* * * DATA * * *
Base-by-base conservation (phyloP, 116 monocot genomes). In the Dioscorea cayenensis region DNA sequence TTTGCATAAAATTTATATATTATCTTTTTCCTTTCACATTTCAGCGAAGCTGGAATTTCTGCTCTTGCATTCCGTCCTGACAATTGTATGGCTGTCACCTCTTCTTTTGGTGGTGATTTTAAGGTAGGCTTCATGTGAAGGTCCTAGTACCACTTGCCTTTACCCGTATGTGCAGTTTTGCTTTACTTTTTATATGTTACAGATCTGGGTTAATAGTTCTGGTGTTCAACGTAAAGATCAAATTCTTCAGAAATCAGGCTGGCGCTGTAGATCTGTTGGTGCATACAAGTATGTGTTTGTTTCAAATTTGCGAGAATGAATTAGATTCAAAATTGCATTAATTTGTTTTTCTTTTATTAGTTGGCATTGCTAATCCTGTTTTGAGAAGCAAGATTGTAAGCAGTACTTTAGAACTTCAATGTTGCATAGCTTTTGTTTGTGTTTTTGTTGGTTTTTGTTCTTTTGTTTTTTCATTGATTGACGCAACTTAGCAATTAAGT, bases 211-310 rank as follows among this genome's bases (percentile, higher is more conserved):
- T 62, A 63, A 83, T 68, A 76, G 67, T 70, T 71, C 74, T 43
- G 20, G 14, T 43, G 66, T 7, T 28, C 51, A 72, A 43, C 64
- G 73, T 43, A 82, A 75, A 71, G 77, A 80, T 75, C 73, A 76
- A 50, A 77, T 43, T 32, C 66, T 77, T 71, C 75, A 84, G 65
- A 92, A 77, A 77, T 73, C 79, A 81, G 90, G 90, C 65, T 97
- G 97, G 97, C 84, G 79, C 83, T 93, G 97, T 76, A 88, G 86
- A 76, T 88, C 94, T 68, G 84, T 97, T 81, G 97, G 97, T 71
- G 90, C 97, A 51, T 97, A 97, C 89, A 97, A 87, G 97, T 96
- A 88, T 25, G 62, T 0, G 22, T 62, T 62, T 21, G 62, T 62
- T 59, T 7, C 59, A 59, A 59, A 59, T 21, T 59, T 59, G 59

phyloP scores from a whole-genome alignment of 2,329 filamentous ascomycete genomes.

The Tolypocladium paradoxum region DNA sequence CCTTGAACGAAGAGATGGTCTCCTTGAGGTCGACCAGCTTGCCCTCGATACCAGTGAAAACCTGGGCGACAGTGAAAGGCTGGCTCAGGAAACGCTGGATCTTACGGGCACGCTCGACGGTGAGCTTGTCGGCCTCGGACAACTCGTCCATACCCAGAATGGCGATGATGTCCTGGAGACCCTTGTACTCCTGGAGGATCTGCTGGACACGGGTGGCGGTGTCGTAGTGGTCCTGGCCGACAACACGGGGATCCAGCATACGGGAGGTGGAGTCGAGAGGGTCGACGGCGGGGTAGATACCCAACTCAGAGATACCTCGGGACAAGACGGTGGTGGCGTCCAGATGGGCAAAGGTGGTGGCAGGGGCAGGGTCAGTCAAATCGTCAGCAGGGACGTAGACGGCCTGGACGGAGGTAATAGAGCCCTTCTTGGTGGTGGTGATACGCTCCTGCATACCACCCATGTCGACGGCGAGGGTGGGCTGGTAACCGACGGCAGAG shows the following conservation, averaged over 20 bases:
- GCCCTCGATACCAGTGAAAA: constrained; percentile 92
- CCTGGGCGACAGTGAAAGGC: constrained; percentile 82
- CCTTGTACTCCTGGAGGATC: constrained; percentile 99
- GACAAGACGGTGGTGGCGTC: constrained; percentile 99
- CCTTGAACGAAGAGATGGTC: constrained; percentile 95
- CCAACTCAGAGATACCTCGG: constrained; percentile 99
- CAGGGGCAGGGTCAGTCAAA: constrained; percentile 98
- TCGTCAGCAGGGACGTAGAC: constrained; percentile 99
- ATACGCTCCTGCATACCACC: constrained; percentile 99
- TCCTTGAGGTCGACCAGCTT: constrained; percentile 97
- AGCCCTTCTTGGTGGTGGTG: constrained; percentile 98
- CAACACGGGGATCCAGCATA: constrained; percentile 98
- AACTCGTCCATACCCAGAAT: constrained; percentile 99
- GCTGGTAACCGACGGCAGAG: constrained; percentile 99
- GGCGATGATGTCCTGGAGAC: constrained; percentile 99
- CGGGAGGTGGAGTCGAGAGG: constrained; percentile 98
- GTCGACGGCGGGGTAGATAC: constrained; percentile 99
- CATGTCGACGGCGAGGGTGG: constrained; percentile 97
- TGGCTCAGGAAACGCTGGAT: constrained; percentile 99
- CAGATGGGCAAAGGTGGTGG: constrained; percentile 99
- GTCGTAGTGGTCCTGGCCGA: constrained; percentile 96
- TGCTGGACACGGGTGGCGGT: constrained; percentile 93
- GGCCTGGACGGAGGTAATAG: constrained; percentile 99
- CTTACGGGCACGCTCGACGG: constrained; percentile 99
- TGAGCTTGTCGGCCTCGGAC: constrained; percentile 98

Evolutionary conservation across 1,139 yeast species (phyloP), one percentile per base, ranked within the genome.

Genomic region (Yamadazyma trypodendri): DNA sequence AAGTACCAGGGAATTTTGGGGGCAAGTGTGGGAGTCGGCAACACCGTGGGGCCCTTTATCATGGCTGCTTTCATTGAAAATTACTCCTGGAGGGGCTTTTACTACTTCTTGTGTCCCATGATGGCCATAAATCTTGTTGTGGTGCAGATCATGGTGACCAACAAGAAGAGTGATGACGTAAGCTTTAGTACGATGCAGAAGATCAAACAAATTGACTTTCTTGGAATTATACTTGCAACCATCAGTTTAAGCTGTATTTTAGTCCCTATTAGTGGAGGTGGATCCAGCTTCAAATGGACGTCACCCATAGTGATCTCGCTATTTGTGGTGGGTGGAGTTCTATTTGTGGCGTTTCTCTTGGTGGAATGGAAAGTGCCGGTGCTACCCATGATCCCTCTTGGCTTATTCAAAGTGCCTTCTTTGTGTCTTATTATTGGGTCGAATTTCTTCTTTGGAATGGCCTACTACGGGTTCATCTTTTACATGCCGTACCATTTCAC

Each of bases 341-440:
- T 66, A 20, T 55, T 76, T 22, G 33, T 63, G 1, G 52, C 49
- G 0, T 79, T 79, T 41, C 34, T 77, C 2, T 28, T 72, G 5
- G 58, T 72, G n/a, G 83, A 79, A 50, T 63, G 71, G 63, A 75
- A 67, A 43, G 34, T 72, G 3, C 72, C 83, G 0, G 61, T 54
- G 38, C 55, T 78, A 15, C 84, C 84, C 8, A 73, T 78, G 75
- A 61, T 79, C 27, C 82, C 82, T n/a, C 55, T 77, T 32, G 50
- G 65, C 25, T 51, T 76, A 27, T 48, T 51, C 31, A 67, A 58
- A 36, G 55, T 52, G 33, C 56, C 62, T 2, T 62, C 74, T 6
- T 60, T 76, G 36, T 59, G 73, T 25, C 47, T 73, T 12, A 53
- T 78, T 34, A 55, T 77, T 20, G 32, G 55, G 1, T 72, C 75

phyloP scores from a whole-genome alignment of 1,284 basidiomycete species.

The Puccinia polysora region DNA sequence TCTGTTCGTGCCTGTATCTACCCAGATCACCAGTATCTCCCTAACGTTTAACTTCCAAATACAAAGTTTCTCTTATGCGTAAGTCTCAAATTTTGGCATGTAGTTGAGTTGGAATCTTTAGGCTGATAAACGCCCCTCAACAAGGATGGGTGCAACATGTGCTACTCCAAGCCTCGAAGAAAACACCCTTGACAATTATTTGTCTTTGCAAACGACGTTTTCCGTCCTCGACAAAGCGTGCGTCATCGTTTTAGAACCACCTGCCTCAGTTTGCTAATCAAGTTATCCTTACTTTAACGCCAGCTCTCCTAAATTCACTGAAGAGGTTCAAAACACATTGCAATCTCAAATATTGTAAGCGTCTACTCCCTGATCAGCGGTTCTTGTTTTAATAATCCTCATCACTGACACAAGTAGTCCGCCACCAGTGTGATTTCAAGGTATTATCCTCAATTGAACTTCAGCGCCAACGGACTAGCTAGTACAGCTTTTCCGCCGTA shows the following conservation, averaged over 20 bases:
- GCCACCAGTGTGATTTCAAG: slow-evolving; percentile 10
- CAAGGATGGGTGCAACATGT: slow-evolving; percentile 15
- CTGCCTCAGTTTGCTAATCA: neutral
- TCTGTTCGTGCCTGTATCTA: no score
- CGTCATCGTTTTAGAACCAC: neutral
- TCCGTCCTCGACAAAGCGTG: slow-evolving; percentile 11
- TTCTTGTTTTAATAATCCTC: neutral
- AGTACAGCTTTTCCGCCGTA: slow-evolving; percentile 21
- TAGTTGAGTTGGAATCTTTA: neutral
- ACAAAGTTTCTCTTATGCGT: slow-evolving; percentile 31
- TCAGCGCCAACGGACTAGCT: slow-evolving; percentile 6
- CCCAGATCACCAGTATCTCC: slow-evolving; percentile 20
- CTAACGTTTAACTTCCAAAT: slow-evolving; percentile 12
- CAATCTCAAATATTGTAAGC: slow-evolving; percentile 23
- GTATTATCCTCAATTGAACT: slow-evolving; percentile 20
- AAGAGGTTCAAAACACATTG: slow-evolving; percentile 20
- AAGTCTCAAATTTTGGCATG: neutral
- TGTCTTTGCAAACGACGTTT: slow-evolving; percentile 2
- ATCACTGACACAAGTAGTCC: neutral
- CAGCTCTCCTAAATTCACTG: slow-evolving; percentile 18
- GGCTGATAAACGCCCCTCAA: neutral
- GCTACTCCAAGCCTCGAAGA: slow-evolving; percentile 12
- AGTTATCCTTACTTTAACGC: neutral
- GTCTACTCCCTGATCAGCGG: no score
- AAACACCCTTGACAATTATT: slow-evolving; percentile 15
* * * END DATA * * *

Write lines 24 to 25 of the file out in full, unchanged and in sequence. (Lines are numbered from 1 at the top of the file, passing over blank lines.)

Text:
- AGCCCTTCTTGGTGGTGGTG: constrained; percentile 98
- CAACACGGGGATCCAGCATA: constrained; percentile 98